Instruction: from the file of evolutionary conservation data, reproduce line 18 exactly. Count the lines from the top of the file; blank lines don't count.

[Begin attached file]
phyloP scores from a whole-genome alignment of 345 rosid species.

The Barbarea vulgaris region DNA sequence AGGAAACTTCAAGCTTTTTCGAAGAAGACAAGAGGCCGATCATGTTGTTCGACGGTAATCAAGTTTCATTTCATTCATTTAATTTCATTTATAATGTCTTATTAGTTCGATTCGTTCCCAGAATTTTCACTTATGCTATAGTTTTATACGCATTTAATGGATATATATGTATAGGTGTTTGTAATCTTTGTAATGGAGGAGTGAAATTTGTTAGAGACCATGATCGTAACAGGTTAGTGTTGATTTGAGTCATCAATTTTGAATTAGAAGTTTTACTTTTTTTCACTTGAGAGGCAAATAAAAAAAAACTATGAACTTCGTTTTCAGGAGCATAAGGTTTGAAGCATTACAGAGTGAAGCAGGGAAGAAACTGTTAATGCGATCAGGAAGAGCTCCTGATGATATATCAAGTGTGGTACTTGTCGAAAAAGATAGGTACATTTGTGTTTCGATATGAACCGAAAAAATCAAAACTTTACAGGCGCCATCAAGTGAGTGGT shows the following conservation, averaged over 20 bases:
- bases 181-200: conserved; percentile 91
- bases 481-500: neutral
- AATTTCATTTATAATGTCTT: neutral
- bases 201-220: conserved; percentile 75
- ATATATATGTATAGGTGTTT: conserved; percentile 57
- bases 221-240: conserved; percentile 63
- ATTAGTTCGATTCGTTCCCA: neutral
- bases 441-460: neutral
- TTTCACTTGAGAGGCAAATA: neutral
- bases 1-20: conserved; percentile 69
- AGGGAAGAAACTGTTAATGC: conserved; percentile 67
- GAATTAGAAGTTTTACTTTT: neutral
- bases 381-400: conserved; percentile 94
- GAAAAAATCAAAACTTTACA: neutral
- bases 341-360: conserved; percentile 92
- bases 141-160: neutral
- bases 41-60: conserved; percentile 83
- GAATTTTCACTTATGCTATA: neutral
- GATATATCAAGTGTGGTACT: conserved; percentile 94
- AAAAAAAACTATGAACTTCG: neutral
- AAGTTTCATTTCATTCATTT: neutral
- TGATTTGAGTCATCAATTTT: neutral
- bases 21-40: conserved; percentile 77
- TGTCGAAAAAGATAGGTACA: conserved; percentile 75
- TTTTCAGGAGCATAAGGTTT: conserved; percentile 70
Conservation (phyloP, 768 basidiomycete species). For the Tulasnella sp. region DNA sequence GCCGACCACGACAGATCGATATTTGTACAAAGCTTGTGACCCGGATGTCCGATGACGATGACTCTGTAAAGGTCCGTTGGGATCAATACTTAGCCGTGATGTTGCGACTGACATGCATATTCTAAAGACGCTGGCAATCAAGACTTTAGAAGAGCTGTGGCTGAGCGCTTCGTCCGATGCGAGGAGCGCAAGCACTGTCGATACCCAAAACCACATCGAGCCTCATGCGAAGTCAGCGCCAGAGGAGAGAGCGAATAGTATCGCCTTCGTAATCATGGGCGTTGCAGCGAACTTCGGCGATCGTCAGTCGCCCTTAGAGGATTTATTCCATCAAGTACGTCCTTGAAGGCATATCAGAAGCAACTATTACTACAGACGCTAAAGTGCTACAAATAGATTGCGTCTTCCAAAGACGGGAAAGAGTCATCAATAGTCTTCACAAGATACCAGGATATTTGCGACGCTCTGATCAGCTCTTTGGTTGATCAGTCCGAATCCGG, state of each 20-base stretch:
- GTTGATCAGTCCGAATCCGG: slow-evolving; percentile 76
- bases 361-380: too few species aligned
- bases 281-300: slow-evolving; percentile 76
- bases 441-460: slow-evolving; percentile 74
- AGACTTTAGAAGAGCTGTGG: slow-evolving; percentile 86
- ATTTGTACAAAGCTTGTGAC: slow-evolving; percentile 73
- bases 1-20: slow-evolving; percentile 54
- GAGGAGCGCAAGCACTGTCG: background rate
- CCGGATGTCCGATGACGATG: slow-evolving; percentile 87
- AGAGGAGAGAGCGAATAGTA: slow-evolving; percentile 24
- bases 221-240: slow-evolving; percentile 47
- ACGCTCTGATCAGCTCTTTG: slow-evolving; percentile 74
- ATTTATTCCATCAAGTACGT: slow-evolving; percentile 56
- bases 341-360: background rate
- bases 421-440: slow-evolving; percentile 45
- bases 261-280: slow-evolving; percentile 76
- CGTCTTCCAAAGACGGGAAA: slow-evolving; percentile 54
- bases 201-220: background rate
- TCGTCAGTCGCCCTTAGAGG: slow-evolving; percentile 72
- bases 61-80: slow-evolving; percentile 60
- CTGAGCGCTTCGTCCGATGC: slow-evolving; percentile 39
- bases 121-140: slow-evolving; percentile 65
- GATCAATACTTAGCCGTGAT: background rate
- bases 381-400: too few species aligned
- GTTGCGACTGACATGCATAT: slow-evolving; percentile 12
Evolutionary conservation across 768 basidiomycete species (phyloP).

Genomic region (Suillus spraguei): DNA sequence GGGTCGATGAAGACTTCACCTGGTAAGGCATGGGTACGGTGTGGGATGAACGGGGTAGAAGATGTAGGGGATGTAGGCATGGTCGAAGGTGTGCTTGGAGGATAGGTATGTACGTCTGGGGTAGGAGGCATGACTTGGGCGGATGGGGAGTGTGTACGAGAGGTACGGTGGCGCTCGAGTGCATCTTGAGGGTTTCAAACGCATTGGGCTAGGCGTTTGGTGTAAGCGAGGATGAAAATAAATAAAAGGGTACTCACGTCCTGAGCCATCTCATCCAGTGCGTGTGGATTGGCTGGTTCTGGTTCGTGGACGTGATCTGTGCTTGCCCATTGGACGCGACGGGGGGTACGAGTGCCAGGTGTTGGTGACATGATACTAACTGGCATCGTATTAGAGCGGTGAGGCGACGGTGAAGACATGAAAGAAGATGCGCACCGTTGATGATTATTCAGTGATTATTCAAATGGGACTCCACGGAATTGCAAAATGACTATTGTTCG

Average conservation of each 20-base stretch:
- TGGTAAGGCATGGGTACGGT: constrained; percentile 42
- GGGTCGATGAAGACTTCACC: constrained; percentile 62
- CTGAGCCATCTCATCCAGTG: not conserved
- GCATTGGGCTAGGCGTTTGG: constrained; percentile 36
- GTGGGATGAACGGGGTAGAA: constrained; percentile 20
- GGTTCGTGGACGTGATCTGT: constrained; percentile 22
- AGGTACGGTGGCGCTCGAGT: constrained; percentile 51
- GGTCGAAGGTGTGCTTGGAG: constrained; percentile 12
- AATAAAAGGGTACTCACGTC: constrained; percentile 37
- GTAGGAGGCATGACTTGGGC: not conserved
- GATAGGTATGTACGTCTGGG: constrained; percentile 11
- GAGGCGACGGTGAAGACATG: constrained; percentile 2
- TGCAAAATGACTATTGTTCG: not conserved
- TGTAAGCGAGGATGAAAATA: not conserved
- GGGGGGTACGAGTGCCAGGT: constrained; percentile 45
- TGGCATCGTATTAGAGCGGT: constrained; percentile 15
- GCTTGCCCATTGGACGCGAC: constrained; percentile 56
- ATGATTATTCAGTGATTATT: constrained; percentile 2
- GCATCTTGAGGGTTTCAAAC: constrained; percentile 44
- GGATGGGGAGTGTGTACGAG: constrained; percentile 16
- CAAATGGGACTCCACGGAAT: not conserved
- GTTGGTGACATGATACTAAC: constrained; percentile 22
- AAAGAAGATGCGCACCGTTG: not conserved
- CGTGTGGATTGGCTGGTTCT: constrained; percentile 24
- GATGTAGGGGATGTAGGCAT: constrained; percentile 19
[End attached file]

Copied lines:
- bases 141-160: neutral